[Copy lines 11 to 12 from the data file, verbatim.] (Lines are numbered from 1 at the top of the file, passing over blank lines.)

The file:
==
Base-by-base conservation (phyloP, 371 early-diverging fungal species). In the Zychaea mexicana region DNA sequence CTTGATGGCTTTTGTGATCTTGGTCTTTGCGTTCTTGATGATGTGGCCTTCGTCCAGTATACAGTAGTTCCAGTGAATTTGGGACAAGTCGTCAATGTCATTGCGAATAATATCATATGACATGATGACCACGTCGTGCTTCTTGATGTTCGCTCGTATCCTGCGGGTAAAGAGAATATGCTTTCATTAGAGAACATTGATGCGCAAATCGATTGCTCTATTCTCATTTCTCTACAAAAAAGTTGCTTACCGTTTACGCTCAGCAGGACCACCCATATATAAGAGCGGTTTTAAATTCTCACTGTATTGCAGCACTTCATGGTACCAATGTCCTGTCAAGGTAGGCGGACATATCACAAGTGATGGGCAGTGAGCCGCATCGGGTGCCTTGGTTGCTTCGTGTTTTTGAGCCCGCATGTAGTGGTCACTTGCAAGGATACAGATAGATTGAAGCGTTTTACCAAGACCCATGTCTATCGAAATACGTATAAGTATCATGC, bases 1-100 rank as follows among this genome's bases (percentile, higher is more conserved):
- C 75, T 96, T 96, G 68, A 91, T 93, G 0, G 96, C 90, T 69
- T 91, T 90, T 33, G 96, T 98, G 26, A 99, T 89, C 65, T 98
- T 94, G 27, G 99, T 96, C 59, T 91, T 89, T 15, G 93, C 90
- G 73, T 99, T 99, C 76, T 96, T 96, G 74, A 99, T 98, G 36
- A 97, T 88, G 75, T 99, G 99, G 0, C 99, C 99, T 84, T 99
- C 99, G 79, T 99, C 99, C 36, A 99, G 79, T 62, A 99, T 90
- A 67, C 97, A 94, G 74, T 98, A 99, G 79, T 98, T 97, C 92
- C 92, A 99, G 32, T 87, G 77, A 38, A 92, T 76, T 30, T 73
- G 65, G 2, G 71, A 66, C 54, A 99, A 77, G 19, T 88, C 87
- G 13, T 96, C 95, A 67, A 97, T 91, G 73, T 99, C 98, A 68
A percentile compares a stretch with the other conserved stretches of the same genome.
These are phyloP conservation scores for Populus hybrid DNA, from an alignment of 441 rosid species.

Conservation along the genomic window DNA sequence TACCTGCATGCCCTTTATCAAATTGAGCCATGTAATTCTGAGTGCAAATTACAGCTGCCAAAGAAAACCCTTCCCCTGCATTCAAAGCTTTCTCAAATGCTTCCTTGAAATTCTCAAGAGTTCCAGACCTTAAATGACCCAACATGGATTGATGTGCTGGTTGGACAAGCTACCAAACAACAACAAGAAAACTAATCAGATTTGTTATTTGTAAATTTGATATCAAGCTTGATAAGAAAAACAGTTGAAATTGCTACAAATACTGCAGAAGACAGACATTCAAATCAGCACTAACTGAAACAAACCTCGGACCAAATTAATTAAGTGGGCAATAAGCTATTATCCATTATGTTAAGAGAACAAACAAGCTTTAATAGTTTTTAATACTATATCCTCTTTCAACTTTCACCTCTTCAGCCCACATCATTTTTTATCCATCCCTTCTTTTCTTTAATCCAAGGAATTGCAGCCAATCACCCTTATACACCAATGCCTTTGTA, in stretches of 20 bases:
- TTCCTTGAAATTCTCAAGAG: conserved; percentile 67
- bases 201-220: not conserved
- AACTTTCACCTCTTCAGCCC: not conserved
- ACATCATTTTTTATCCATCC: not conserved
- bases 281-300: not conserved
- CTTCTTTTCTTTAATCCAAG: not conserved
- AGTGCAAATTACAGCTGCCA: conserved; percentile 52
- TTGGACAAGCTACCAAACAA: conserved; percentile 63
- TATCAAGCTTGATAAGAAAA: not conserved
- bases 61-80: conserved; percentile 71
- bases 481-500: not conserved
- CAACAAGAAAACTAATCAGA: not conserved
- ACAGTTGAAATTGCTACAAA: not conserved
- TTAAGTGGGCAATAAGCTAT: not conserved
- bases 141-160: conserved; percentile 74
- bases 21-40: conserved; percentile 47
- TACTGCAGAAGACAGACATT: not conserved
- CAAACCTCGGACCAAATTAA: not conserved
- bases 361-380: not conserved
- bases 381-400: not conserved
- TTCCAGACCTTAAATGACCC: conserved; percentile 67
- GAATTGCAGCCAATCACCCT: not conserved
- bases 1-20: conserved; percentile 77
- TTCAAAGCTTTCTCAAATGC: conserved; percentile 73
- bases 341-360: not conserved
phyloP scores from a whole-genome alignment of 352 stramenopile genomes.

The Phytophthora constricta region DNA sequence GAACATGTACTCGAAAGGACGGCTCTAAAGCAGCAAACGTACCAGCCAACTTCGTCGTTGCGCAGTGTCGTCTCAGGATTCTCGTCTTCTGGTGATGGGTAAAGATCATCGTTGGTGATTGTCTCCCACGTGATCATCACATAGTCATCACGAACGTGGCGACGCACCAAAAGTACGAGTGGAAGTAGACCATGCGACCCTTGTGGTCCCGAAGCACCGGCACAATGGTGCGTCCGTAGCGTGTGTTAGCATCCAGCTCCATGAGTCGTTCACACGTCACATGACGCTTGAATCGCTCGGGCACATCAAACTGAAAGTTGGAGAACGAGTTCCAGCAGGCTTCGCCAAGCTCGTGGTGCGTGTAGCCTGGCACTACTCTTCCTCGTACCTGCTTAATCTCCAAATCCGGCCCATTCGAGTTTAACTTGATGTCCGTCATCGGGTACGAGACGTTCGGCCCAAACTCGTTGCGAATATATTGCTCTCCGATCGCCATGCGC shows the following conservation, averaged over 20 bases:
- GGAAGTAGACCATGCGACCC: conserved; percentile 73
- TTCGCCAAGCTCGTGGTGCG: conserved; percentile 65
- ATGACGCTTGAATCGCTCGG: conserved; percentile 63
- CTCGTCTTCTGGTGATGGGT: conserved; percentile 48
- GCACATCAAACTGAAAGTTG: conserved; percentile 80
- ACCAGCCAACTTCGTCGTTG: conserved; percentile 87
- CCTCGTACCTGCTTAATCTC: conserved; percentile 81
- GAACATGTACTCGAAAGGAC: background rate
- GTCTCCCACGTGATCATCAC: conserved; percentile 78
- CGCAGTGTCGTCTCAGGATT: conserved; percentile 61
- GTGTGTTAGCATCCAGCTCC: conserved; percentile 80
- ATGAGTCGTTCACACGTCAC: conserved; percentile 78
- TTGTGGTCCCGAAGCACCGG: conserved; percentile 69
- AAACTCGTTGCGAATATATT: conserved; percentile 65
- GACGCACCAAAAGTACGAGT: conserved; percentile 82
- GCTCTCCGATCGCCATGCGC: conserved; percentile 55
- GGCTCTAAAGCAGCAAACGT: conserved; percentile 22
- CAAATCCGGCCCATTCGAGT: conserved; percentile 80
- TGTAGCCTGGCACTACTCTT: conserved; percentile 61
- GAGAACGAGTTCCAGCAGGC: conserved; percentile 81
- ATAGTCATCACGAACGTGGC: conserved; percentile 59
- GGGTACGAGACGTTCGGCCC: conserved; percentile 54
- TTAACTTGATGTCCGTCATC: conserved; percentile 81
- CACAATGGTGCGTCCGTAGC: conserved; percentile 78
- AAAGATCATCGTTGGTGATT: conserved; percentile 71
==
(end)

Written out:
- G 13, T 96, C 95, A 67, A 97, T 91, G 73, T 99, C 98, A 68
A percentile compares a stretch with the other conserved stretches of the same genome.